Smaller work spaces will be trend of 2014

  • Article by: DON JACOBSON , Special to the Star Tribune
  • Updated: January 2, 2014 - 5:46 PM

With technology reshaping the needs of the workplace, businesses want to reconfigure offices for smaller footprints.

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Construction the Minnetonka Medical Center on Hwy. 7 aligns with expected commercial trends, real estate experts say.

With technology quickly changing how people work together, one of the major commercial real estate trends of 2014 will be a push by building owners and corporate tenants to remodel and reconfigure their spaces, a pair of Twin Cities experts predicted.

Also likely to dominate the coming year is a continued boom in apartment construction and more new development in the medical office sector.

Richard Keller, a first vice president in the Bloomington office of CBRE, and Julie Wischnack, community development director for the city of Minnetonka, spent the past year watching commercial real estate trends play out from the private and public sectors respectively and seeing some sure bets move forward into 2014.

One they both mentioned is the reconfiguring of offices to keep up with new “paperless” environments, which have had the effect of reducing space requirements for individual workstations and instead emphasizing open, collaborative areas within offices.

This is a fundamental shift from the traditional formula in which office workers have been assigned around 225 square feet for individual work stations and is causing corporate tenants to rethink their space needs, Keller said.

“The trend of space optimization, or space compression, will really be coming to the forefront this year,” he said. “It’s the goal of every business to become as cost efficient as they can be without creating an uncomfortable environment for their employees.”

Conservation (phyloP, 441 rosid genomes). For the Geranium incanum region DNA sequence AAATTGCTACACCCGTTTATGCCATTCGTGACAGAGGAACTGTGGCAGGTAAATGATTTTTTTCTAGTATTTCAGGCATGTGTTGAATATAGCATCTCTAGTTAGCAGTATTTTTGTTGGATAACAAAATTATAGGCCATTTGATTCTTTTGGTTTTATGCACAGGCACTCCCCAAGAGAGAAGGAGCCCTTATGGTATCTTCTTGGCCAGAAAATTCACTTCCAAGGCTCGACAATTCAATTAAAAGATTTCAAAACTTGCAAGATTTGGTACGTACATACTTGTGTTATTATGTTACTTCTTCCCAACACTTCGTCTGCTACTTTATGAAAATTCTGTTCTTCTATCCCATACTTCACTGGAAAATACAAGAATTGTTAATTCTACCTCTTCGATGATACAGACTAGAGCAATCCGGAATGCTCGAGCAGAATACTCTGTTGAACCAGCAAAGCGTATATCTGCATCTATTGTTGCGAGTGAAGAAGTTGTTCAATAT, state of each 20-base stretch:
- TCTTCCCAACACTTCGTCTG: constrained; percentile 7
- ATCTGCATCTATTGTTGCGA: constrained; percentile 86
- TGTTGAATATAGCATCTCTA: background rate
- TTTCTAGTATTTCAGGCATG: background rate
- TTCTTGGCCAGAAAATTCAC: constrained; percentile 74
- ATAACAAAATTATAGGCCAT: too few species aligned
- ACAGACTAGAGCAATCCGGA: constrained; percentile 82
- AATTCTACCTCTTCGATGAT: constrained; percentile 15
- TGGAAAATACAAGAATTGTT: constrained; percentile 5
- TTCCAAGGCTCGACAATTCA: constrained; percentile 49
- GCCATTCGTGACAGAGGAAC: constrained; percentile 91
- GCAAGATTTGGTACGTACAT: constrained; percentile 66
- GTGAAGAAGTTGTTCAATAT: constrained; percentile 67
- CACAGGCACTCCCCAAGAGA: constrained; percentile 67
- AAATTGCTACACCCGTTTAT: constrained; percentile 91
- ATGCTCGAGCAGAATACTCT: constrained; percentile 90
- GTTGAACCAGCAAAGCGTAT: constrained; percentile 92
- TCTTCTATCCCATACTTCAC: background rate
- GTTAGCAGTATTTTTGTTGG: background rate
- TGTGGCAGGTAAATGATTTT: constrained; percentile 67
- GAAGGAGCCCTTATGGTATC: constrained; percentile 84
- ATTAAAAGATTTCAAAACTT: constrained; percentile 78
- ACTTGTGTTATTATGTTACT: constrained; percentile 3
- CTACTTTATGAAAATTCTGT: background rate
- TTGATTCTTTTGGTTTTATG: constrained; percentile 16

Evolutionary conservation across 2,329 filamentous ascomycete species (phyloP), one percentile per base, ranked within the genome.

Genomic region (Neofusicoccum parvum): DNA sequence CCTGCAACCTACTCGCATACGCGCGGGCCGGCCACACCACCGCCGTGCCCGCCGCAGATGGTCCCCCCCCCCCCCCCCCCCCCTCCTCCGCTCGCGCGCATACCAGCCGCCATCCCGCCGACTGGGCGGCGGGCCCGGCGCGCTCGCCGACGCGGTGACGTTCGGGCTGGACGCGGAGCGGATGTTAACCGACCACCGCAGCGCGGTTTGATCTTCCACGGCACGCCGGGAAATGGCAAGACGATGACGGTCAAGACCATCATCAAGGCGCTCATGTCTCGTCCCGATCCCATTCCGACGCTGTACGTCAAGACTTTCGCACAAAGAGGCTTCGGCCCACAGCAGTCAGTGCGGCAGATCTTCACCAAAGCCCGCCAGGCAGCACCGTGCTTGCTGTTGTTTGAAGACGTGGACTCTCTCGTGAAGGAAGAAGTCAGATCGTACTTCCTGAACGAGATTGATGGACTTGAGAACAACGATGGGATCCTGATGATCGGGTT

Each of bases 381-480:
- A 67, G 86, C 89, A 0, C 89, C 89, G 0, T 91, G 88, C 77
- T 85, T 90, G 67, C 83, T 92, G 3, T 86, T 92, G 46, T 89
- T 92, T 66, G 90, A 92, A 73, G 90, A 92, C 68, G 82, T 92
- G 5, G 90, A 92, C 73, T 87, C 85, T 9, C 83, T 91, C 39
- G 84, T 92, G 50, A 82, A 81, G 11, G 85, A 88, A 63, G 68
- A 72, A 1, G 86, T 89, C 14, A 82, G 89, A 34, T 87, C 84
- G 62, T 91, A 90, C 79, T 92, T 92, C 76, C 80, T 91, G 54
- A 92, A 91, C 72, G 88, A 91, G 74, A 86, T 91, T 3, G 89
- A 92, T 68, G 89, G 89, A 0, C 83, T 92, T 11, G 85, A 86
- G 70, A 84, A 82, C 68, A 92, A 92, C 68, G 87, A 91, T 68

The ratio of square footage per employee is quickly coming down, aided by advances in wireless technology and a preference by younger workers to work in team settings.

“There are lot of companies that want to break [the] 200-square-foot barrier and get down to about 150,” he said.

Meeting this new goal will require many office buildings to make major modifications — a trend that’s evident in Minnetonka, Wisch­nack said.

“We’re seeing a lot of commercial reinvestment, a lot of office remodeling projects going on,” she said. “The seems to be pretty strong going into the new year.”

Hot projects

In terms of construction, the trends are clearly indicating more multifamily housing and medical office projects.

Despite the addition of thousands of apartment units to the Twin Cities market in recent years, vacancies have remained low and rents have kept rising because of a seemingly insatiable demand.

Wischnack pointed to a proposal from Carlson Real Estate Co. and Trammell Crow to build a 175-unit luxury apartment complex on a 12-acre site north of the Carlson Towers at the Interstate 494/394 cloverleaf in Minnetonka as evidence.

Depending on the city’s approval process, that project could be underway by spring or summer.

Meanwhile, the western suburb has become a hot spot for medical offices, including the 63,000-square-foot Minnetonka Medical Center, which broke ground in September and will be anchored by a North Memorial Medical Center clinic.

Hennepin County Medical Center is also studying the possibility of a satellite clinic at Excelsior Boulevard and Shady Oak Road, and medical office developer the Davis Group is constructing another medical building to be anchored by Minnesota Eye Consultants.

Colliers International reported late in the year that it was tracking about 700,000 square feet of medical office space currently under construction in the Twin Cities market, thanks mainly to strong demand from investors, who consider it a safe long-term real estate play.

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